“Free schooling" is free only for the rich and
corruption makes the playing field skewed against the poor, Expert says

Dr. M Shahe Emran, a Scholar from the Initiative for Policy Dialogue (IPD), Columbia University, USA said, corruption in schools is doubly regressive in Bangladesh. The poor are more likely to pay bribes in the school and among the bribe payers; the poor pay a higher share of their income. He added, the parents of almost half the government primary school children need to pay bribes to get “free schooling” in rural Bangladesh. He detailed, bribes need to be paid for getting all types of educational facilities for admission, for getting free books, for getting stipends or even for collecting scholarship money.

Dr. Emran was presenting his paper titled ‘Admission is Free only if Your Dad is Rich! Distributional Effects of Corruption in Schools in Developing Countries’ in a lecture, organised by the BRAC Institute of Governance and Development (BIGD), BRAC University at the Vice Chancellors Conference room, BRAC University on May 7, 2014.

The paper states that if the total household income goes up 1 percent, the propensity of paying a bribe for schooling goes down by 1.06 percent. It also revealed, the average monthly income of a bribe-payer is as low as Tk 1,930, and a household ends up paying an average of Tk 241 in bribes per year.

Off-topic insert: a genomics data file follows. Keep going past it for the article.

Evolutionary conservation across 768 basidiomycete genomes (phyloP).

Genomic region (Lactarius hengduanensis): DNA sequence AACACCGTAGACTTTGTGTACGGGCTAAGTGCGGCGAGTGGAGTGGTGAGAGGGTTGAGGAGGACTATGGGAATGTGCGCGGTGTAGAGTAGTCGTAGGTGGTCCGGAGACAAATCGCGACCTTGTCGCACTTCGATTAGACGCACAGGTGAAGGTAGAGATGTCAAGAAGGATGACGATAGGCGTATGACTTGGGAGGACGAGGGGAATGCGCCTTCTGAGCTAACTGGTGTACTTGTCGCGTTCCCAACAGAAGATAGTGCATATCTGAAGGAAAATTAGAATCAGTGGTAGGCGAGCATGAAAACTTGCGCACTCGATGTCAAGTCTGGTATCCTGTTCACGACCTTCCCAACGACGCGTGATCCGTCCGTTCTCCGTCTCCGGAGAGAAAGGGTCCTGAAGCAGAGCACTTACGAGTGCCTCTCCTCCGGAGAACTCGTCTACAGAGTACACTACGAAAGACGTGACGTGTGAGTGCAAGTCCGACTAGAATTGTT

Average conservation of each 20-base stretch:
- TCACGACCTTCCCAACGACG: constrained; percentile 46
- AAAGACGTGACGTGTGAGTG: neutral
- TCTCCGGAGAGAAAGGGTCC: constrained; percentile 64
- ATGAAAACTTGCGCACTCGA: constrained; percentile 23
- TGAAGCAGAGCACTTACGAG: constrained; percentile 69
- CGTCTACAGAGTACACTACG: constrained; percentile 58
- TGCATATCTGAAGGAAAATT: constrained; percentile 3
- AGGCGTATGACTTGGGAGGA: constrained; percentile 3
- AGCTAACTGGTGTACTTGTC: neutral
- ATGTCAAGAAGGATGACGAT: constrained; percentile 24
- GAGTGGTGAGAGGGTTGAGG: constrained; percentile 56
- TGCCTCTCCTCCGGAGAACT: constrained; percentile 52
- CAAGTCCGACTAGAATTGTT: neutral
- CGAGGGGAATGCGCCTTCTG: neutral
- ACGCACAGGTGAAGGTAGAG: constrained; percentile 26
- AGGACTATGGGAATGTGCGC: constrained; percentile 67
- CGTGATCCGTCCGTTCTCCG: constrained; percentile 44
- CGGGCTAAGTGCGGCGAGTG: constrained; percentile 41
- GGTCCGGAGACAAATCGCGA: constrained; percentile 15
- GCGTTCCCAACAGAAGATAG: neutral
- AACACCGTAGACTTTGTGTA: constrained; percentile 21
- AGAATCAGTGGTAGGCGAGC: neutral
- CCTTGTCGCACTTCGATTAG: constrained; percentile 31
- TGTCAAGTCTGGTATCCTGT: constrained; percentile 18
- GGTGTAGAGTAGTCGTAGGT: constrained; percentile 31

At the discussion, speakers said, while policy makers are encouraging investment in education theorising that it will reduce inequality, it is in fact increasing inequality in the short term. They also said, rich are usually well-connected, and thus school authorities dare not ask for bribes from them.

This was the first lecture of the series of its kind titled BIGD Lecture Series in Development Economics. The programme was chaired by Dr. Sultan Hafeez Rahman, Executive Director, BIGD. Dr. Nasiruddin Ahmed, Commissioner of Anti Corruption Commission and Dr. Atonu Rabbani, Assistant Professor, Department of Economics, Dhaka University was the designated discussants. Dr. Binayak Sen, Research Director of Bangladesh Institute of Development Studies, Mr. Minhaj Mahmud, Head of research and Mr. Shahidul Islam, Research Fellow, BIGD also spoke at the session.